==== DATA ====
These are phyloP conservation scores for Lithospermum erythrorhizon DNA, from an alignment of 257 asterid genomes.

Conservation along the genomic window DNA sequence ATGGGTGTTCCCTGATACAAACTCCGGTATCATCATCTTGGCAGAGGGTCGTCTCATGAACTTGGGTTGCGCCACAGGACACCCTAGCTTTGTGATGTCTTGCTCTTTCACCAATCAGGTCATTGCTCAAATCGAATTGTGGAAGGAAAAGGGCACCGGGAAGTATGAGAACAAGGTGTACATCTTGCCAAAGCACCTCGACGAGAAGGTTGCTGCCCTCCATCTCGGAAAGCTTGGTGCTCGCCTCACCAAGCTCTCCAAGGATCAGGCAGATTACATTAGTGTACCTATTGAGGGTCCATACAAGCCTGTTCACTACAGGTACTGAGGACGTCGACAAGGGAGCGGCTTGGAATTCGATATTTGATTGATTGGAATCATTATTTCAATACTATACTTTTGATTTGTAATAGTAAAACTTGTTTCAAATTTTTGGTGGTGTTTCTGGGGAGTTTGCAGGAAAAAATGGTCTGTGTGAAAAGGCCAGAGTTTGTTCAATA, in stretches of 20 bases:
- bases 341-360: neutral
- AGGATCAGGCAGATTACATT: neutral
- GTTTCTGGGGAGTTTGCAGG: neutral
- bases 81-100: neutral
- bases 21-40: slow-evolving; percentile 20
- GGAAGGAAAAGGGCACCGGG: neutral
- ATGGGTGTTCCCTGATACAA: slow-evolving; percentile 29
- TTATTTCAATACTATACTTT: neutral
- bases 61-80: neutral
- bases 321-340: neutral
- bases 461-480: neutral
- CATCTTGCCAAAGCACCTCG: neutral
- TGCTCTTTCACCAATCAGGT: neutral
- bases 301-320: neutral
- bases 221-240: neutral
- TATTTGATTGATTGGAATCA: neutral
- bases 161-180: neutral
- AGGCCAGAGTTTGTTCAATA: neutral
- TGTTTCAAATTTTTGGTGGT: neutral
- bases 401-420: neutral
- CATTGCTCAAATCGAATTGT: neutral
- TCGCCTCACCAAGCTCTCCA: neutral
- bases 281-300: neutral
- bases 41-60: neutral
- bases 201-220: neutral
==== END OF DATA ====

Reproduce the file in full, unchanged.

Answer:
These are phyloP conservation scores for Lithospermum erythrorhizon DNA, from an alignment of 257 asterid genomes.

Conservation along the genomic window DNA sequence ATGGGTGTTCCCTGATACAAACTCCGGTATCATCATCTTGGCAGAGGGTCGTCTCATGAACTTGGGTTGCGCCACAGGACACCCTAGCTTTGTGATGTCTTGCTCTTTCACCAATCAGGTCATTGCTCAAATCGAATTGTGGAAGGAAAAGGGCACCGGGAAGTATGAGAACAAGGTGTACATCTTGCCAAAGCACCTCGACGAGAAGGTTGCTGCCCTCCATCTCGGAAAGCTTGGTGCTCGCCTCACCAAGCTCTCCAAGGATCAGGCAGATTACATTAGTGTACCTATTGAGGGTCCATACAAGCCTGTTCACTACAGGTACTGAGGACGTCGACAAGGGAGCGGCTTGGAATTCGATATTTGATTGATTGGAATCATTATTTCAATACTATACTTTTGATTTGTAATAGTAAAACTTGTTTCAAATTTTTGGTGGTGTTTCTGGGGAGTTTGCAGGAAAAAATGGTCTGTGTGAAAAGGCCAGAGTTTGTTCAATA, in stretches of 20 bases:
- bases 341-360: neutral
- AGGATCAGGCAGATTACATT: neutral
- GTTTCTGGGGAGTTTGCAGG: neutral
- bases 81-100: neutral
- bases 21-40: slow-evolving; percentile 20
- GGAAGGAAAAGGGCACCGGG: neutral
- ATGGGTGTTCCCTGATACAA: slow-evolving; percentile 29
- TTATTTCAATACTATACTTT: neutral
- bases 61-80: neutral
- bases 321-340: neutral
- bases 461-480: neutral
- CATCTTGCCAAAGCACCTCG: neutral
- TGCTCTTTCACCAATCAGGT: neutral
- bases 301-320: neutral
- bases 221-240: neutral
- TATTTGATTGATTGGAATCA: neutral
- bases 161-180: neutral
- AGGCCAGAGTTTGTTCAATA: neutral
- TGTTTCAAATTTTTGGTGGT: neutral
- bases 401-420: neutral
- CATTGCTCAAATCGAATTGT: neutral
- TCGCCTCACCAAGCTCTCCA: neutral
- bases 281-300: neutral
- bases 41-60: neutral
- bases 201-220: neutral